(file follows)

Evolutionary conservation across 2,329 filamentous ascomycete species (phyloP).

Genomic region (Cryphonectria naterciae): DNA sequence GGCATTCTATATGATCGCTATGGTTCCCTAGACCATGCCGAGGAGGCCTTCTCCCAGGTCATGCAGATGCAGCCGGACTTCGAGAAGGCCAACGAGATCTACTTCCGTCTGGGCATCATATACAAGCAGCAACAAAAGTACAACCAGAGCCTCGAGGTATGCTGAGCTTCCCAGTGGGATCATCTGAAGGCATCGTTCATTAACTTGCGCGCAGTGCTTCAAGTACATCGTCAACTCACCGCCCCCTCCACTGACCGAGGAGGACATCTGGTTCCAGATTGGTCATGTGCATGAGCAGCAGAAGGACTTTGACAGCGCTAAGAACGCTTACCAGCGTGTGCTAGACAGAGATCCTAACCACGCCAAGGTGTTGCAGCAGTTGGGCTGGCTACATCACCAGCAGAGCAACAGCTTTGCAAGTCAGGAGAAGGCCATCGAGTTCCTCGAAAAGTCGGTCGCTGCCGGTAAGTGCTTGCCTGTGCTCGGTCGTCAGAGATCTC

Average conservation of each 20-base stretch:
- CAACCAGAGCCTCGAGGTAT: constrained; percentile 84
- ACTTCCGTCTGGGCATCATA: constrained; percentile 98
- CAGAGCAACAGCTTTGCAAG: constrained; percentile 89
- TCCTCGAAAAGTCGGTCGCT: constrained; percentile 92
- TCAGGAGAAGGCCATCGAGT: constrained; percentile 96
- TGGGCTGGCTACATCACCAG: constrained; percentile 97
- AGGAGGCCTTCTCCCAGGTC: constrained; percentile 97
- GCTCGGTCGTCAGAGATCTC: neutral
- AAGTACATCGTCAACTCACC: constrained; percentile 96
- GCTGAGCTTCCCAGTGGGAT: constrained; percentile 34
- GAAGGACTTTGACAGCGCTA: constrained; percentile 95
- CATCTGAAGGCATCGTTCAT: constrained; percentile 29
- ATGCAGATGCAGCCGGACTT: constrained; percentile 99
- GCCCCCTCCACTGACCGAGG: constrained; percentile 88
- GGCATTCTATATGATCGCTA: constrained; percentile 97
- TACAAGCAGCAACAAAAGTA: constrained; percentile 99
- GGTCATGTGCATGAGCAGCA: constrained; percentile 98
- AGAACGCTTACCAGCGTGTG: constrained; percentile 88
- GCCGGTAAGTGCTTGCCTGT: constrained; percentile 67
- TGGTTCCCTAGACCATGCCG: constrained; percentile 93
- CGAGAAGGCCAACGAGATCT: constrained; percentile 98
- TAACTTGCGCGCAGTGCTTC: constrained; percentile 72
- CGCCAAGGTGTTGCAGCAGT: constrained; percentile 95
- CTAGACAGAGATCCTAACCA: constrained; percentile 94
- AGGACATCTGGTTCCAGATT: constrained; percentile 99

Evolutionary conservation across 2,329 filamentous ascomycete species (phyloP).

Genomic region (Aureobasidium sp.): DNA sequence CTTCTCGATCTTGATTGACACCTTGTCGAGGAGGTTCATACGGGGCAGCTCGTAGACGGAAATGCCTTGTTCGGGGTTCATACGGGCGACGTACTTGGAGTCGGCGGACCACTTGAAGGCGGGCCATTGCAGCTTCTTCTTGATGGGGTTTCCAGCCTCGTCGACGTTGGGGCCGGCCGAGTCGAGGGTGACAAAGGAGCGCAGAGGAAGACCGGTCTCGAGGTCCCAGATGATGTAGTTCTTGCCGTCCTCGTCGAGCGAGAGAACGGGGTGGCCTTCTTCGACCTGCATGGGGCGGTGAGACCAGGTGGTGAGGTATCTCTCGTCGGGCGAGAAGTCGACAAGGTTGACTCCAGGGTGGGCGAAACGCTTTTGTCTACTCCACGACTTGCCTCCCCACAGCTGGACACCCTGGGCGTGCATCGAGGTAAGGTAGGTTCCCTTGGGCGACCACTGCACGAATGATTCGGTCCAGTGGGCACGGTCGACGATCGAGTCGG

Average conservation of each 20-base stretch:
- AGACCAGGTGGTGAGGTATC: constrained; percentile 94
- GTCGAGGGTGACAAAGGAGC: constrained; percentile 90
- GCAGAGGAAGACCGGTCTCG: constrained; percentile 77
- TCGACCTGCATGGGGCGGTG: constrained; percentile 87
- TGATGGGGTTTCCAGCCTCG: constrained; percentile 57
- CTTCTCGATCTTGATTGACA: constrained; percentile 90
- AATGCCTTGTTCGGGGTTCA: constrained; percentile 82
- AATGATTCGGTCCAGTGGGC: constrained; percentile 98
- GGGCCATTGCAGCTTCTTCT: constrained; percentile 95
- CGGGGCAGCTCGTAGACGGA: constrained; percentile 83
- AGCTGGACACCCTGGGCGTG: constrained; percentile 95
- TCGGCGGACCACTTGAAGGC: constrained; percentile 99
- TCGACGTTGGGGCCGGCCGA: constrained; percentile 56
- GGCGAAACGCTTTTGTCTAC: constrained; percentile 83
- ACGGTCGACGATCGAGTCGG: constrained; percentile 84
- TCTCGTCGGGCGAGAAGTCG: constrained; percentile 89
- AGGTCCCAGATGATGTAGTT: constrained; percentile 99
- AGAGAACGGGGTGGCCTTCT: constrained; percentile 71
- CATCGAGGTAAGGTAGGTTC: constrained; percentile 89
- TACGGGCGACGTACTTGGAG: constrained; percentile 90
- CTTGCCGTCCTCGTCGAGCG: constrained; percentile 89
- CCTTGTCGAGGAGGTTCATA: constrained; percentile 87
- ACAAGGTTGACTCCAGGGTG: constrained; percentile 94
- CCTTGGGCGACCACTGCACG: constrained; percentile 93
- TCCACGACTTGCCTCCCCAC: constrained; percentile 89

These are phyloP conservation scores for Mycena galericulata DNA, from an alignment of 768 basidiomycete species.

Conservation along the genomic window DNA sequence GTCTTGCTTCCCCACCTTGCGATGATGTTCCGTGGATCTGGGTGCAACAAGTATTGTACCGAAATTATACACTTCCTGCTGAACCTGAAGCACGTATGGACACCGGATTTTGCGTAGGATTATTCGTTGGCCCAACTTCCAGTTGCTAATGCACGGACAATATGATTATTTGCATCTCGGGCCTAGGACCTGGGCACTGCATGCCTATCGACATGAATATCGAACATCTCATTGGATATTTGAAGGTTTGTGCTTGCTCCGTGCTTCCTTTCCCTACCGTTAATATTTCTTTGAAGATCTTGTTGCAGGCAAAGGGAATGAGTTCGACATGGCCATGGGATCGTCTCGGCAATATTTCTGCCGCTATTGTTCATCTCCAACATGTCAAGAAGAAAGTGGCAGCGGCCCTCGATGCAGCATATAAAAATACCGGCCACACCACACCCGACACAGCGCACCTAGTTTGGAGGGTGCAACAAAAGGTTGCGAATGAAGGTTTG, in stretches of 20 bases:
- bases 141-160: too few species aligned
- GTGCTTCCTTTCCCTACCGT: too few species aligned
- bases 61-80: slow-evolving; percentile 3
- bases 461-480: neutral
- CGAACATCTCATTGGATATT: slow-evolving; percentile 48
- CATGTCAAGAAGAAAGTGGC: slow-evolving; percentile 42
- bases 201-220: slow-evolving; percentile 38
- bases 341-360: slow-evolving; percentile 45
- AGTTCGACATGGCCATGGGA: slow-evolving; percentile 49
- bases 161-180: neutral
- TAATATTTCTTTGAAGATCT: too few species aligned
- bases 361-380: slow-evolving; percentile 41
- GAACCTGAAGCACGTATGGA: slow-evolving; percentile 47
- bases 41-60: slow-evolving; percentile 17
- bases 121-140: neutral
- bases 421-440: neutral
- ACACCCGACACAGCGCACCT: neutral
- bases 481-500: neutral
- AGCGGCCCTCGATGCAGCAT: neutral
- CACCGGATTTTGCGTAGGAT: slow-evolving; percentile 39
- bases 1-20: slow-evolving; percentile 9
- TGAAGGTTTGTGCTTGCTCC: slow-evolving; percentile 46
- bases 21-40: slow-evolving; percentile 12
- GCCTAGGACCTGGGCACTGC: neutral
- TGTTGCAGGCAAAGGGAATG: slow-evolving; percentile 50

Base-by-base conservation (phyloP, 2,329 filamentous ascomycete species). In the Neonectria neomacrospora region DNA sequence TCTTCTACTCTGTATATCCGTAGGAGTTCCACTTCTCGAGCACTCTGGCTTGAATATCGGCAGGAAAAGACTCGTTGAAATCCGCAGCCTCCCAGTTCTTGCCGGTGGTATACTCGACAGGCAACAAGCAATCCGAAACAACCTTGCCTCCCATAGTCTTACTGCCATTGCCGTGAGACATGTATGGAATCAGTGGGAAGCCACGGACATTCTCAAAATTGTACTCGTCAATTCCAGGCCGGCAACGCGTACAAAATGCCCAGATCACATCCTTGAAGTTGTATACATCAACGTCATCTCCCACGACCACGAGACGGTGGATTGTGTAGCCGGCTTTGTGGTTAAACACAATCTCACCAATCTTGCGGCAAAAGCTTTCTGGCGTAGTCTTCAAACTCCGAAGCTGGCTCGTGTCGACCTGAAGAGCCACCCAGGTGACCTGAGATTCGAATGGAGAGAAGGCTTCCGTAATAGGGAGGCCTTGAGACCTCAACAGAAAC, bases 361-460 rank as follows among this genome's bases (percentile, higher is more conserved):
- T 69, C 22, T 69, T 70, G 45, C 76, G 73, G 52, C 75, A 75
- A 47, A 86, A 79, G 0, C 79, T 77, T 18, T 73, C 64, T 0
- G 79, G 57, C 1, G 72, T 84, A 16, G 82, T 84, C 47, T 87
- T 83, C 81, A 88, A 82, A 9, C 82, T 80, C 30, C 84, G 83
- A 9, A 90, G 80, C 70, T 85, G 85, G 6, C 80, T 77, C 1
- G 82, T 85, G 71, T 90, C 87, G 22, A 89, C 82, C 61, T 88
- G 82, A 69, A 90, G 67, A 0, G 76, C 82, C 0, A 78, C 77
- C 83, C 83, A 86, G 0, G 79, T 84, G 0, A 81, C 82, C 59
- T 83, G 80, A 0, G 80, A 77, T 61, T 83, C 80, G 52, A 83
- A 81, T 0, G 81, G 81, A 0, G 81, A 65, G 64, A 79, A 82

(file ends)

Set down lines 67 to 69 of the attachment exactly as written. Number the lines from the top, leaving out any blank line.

- AGTTCGACATGGCCATGGGA: slow-evolving; percentile 49
- bases 161-180: neutral
- TAATATTTCTTTGAAGATCT: too few species aligned